The Cabinet of Prime Minister Shinzo Abe approved on Tuesday bills to ratify the successor to the Trans-Pacific Partnership, bringing the long-promised multilateral trade pact closer to enforcement and in the process countering rising protectionist moves by U.S. President Donald Trump.
Japan and the 10 countries taking part in the deal, renamed the Comprehensive and Progressive Agreement for Trans-Pacific Partnership after the United States’ withdrawal, aim to put the pact into force possibly by the end of this year after signing it in Chile earlier this month.
The government will present the set of bills during the current Diet session, which runs through June 20, hoping to lead the way in completing necessary domestic procedures, and build momentum toward ratification of the pact by other countries.
The agreement will enter into force 60 days after at least six countries complete domestic procedures. The newly crafted agreement covers 13 percent of the world’s gross domestic product.
“The TPP agreement is a landmark outcome from the standpoint of promoting free trade. The significance of Japan taking the lead in (implementing) new rules is extremely large,” Toshimitsu Motegi, Japan’s minister in charge of the TPP, told a news conference.
To bring the CPTPP into force in Japan, 10 laws need to be revised to include new rules and protections against the changes that will be brought by the free trade accord.
But the changes are minor — such as setting an implementation date or including the new name of the pact — as the laws for the original TPP were already enacted in December 2016 following the signing of the accord by 12 countries, at that time including the United States.
When the new bills are enacted, copyrights and trademarks, for example, will be preserved for 70 years after the creators die — longer than the current 50 years in Japan. The government will also seek to help domestic livestock farmers by compensating them for sales they may lose due to cheaper products being imported from foreign competitors.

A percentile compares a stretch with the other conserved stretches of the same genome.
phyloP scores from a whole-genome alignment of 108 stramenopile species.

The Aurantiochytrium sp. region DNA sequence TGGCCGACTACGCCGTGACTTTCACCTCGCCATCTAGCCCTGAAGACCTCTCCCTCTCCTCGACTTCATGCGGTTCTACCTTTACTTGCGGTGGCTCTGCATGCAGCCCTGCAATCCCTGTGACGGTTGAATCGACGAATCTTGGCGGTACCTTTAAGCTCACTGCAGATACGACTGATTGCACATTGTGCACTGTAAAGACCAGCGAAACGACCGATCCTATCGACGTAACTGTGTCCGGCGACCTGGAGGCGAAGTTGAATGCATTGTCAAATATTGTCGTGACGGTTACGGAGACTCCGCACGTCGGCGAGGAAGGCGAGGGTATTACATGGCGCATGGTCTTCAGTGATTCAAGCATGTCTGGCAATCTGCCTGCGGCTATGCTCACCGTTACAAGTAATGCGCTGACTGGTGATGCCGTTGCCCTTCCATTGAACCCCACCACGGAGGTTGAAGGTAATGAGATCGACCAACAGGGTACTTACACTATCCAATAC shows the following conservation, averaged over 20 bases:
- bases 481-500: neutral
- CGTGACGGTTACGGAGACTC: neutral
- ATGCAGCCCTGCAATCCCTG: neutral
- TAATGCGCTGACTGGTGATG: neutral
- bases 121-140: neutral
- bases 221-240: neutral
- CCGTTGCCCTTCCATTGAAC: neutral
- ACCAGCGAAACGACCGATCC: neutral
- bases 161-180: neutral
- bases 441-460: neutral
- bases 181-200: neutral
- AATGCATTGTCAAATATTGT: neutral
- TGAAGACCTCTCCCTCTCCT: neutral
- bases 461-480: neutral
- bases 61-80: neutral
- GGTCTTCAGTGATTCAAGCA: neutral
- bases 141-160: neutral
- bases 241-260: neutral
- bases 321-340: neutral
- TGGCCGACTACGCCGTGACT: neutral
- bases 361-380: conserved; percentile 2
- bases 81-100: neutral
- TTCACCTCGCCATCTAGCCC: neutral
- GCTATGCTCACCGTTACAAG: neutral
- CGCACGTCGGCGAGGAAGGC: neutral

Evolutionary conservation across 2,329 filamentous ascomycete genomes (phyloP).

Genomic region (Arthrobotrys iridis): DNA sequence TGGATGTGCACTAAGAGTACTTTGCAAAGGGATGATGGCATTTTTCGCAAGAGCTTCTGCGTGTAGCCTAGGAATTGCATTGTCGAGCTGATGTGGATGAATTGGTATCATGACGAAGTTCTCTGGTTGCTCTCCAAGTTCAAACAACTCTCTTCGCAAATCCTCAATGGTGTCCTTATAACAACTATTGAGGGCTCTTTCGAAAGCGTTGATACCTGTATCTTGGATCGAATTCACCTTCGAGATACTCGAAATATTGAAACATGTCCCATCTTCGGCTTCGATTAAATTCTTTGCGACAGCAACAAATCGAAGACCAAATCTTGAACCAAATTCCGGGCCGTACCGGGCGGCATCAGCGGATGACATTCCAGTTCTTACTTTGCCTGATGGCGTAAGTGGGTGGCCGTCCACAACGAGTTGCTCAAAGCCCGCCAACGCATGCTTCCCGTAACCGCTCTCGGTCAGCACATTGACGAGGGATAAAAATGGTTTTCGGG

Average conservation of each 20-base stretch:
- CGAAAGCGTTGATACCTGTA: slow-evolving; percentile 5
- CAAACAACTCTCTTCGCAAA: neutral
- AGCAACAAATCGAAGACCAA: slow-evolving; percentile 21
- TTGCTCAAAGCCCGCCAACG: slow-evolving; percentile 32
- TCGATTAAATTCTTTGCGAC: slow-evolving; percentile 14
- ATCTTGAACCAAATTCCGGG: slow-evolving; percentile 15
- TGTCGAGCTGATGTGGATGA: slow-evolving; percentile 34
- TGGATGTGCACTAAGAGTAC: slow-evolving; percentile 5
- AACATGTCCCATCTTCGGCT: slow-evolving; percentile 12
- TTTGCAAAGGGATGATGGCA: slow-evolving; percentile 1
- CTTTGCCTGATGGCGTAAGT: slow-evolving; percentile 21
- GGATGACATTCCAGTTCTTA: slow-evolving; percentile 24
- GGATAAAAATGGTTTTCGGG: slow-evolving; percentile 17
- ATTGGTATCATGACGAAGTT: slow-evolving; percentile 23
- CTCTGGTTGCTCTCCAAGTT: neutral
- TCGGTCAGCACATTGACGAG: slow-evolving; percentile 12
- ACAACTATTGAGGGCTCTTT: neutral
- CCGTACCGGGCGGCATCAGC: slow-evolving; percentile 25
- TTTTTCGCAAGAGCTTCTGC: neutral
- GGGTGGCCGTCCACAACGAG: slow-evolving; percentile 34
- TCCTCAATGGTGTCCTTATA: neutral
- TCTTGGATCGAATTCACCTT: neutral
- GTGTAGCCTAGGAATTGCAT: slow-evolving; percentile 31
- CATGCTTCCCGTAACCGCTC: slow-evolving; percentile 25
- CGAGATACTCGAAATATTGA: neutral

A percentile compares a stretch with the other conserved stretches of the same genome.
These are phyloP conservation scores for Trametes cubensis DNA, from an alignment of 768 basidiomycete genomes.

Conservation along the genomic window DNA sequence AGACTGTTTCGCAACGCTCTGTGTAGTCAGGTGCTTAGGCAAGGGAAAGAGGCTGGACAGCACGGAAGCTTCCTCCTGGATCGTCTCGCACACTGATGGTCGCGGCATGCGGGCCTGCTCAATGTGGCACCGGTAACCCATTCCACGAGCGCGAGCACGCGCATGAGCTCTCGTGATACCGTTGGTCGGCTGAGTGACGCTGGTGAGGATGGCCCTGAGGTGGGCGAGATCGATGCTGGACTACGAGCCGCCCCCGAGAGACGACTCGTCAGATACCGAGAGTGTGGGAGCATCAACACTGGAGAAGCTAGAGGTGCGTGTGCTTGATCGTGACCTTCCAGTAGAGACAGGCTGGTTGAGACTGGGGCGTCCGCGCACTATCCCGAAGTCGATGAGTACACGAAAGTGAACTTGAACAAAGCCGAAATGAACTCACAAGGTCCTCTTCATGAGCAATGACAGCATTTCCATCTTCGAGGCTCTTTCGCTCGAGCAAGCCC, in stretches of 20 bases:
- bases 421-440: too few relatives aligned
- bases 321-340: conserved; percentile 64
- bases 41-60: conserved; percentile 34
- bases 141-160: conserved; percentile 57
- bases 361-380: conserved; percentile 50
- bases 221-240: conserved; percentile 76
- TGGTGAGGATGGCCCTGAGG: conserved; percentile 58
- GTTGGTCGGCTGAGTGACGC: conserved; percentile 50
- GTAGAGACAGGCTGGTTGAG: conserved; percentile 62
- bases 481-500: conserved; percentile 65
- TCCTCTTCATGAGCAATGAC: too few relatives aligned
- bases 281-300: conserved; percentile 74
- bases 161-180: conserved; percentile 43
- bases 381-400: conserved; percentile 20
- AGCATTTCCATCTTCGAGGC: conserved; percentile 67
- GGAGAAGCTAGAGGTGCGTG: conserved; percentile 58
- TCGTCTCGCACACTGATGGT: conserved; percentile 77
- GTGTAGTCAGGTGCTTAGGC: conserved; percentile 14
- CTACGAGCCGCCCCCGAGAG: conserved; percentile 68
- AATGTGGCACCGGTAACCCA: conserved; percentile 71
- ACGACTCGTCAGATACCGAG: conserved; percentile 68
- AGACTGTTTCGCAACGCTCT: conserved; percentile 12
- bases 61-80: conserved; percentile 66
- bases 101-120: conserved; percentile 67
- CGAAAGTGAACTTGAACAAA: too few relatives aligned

The government also needs to obtain parliamentary approval for an agreement included in the CPTPP, which says the application of 22 provisions in the original pact that were included at the request of the United States, will now be suspended.
The government’s endorsement of the CPTPP pact came as Trump’s trade policy moves, such as the imposition of 25 percent tariffs on steel imports and 10 percent on aluminum shipments, raised fears of a global trade war. U.S. trading partners. including China, have suggested that they may take retaliatory measures.
The 11 CPTPP members are Australia, Brunei, Canada, Chile, Japan, Malaysia, Mexico, New Zealand, Peru, Singapore and Vietnam.
Since January 2017, when Trump pulled the United States out of the trade accord that had been promoted by his predecessor Barack Obama, Japan — the largest economy in the remaining 11 countries — has led the way in working toward a revised version of the deal and finalizing negotiations in January this year.